Fundamentals of Nuclear Science and Engineering

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Marcel Dekker, 2002 - Science - 506 pages
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Fundamentals of Nuclear Science and Engineering provides an ideal introduction to the subject. The first half of the text reviews the important results of "modern" physics and introduces the fundamentals of nuclear science. The second half introduces the theory of nuclear reactors and its application in electrical power production and propulsion. It also surveys many other applications of nuclear technology encountered in space research, industry, and medicine. Each chapter contains extensive problem sets, and appendices at the end of the text furnish large amounts of practical data that enable students to perform a wealth of calculations.

Among the myriad concepts, principles, and applications addressed in this text, Fundamentals of Nuclear Science and Engineering

  • Describes sources of radiation, radiation interactions, and the results of such interactions
  • Summarizes developments in the creation of atomic and nuclear models
  • Develops the kinematics and energetics of nuclear reactions and radioactivity
  • Identifies and assesses biological risks associated with ionizing radiation
  • Presents the theory of nuclear reactors and their dynamic behavior
  • Discusses the design and characteristics of modern nuclear power reactors
  • Summarizes the nuclear fuel cycle and radioactive waste management
  • Describes methods for directly converting nuclear energy into electricity
  • Presents an overview of nuclear propulsion for ships and space crafts
  • Explores the use of nuclear techniques in medical therapy and diagnosis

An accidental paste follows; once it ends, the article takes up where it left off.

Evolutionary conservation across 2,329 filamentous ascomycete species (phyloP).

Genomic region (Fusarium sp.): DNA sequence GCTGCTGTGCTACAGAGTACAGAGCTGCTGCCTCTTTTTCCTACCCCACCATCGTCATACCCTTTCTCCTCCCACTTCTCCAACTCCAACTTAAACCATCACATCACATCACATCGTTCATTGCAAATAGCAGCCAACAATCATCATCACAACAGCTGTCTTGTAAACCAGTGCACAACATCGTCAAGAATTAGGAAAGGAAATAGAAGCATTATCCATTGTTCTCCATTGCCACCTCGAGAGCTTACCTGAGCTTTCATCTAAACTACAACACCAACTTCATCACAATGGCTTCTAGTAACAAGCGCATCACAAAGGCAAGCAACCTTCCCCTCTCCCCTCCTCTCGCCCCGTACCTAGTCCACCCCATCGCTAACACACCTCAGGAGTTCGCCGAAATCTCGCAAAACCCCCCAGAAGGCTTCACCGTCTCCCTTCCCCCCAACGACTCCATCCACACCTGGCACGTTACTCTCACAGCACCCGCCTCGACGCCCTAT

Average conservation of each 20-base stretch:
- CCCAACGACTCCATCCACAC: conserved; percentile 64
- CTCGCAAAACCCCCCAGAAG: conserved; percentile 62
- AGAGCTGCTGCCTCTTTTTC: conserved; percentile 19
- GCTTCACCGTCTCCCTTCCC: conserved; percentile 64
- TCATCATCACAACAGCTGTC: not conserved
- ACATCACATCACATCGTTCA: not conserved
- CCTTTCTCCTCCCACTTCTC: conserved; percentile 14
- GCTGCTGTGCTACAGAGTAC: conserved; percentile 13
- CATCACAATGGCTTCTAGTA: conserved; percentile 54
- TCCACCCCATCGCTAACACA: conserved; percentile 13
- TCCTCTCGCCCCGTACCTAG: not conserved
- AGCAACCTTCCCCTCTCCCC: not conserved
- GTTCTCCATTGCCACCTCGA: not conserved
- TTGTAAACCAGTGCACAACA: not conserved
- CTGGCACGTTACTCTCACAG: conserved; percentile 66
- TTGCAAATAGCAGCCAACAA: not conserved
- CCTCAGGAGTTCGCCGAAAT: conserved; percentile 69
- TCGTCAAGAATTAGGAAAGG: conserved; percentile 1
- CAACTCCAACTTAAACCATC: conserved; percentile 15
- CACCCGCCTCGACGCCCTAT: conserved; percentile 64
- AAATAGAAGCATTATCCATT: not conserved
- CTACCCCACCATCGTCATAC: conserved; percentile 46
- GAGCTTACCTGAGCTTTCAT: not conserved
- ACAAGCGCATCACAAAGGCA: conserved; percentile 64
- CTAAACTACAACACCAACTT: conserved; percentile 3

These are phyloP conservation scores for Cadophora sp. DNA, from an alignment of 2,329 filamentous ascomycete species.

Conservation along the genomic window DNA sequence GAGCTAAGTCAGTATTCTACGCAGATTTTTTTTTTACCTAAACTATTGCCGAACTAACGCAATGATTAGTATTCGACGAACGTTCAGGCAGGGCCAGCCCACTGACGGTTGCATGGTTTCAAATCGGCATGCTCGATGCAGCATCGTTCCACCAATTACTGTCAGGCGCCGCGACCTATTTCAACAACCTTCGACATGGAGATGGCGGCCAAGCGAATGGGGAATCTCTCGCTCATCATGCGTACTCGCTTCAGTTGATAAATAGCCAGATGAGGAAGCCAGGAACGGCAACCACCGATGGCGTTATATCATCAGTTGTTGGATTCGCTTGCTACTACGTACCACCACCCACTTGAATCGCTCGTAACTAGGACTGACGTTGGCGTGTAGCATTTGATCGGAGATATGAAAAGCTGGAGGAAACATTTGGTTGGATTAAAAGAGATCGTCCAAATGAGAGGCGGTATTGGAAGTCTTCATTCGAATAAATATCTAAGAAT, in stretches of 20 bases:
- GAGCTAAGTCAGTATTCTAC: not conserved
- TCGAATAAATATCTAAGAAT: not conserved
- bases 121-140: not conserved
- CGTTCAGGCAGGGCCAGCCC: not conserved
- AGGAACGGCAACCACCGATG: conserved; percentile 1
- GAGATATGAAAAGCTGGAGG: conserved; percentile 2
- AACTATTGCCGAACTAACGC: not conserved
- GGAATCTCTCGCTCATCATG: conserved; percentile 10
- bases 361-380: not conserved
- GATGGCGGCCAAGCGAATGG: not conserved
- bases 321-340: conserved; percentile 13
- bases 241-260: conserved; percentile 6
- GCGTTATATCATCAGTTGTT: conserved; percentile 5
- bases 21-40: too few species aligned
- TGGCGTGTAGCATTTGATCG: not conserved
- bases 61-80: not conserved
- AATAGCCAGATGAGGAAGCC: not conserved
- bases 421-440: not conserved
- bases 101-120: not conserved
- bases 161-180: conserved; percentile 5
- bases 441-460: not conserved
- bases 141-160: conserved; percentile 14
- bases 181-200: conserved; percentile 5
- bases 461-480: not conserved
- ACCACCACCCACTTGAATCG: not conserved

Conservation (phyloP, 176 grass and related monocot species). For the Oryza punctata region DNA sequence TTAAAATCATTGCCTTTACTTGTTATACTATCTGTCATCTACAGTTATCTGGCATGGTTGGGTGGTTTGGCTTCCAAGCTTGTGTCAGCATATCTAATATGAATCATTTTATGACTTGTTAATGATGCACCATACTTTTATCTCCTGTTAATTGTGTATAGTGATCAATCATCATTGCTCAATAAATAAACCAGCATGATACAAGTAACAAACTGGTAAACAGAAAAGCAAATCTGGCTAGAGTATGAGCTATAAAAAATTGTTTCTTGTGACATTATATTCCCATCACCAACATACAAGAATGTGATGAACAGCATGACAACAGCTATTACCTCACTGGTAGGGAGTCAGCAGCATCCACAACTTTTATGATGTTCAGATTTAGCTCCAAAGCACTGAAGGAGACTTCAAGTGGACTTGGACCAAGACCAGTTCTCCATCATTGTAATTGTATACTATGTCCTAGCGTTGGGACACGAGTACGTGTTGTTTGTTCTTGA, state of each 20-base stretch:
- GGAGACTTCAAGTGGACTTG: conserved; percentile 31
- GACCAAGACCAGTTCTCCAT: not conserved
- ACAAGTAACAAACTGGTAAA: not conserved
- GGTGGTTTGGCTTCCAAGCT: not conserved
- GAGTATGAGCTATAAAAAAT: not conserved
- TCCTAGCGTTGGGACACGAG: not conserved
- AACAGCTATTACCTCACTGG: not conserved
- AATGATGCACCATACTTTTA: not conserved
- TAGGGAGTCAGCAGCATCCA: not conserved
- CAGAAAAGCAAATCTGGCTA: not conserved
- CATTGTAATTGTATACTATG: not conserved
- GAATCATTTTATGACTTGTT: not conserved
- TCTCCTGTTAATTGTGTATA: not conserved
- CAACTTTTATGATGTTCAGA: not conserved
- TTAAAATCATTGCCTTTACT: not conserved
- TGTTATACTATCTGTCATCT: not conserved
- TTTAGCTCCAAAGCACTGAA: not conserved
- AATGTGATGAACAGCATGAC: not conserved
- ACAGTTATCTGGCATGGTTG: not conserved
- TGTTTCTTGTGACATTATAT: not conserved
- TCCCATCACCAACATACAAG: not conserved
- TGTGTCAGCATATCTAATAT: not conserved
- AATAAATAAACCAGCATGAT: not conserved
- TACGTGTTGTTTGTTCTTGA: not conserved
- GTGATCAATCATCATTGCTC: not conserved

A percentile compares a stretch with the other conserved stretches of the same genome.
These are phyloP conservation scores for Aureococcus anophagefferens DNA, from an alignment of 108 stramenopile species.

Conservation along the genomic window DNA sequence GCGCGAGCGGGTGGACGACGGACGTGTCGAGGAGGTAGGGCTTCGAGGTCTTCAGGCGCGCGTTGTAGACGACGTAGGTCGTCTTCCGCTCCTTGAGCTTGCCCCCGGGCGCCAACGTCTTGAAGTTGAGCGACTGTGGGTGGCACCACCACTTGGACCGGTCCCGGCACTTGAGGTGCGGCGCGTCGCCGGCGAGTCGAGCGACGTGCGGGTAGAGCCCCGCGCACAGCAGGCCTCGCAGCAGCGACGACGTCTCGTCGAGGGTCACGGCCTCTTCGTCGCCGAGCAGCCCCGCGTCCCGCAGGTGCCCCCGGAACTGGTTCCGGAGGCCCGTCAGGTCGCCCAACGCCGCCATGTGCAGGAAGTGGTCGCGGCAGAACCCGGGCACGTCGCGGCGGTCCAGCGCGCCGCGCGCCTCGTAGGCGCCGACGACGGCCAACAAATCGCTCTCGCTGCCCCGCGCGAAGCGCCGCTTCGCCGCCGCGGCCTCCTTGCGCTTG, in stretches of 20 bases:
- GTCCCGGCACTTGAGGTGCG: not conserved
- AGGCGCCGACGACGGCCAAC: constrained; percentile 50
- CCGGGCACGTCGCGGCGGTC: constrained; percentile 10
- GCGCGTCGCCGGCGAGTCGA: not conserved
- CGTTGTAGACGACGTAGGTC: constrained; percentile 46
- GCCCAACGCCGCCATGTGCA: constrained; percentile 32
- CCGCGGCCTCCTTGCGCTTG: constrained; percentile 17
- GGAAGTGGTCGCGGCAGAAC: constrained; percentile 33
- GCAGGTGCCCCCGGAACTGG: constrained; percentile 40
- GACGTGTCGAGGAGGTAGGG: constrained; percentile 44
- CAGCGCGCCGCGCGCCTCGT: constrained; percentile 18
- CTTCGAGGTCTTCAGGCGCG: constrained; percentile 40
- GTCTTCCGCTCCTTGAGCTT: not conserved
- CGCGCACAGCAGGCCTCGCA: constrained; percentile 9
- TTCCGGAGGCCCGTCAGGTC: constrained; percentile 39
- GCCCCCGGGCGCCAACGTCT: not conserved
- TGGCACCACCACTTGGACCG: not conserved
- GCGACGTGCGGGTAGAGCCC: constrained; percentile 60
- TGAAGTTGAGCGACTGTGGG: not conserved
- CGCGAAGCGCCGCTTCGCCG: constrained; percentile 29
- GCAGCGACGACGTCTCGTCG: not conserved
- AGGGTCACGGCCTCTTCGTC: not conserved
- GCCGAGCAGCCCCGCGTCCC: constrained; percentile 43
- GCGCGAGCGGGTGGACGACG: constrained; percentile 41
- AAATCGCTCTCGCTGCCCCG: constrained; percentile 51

• Covers basic concepts in theory of special relativity, wave-particle duality, and quantum mechanics

    Fundamentals of Nuclear Science and Engineering builds the background students embarking on the study of nuclear engineering and technology need to understand and quantify nuclear phenomena and to move forward into higher-level studies.
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    About the author (2002)

    J. Kenneth Shultis," (Ph.D., University of Michigan) is currently Black and Veatch Distinguished Professor, Department of Nuclear Engineering, Kansas State University where he teaches and conducts research in neutron and radiative transport, reactor physics, numerical analysis, particle combustion, remote sensing, and utility energy and economic analyses. The recipient of several awards for teaching excellence, Dr. Shultis is the co-author of Principles of Radiation Shielding and Radiological Assessment: Sources and Exposures (both Prentice Hall) and over 200 research papers and reports. He has served as a consultant to many private and governmental organizations.

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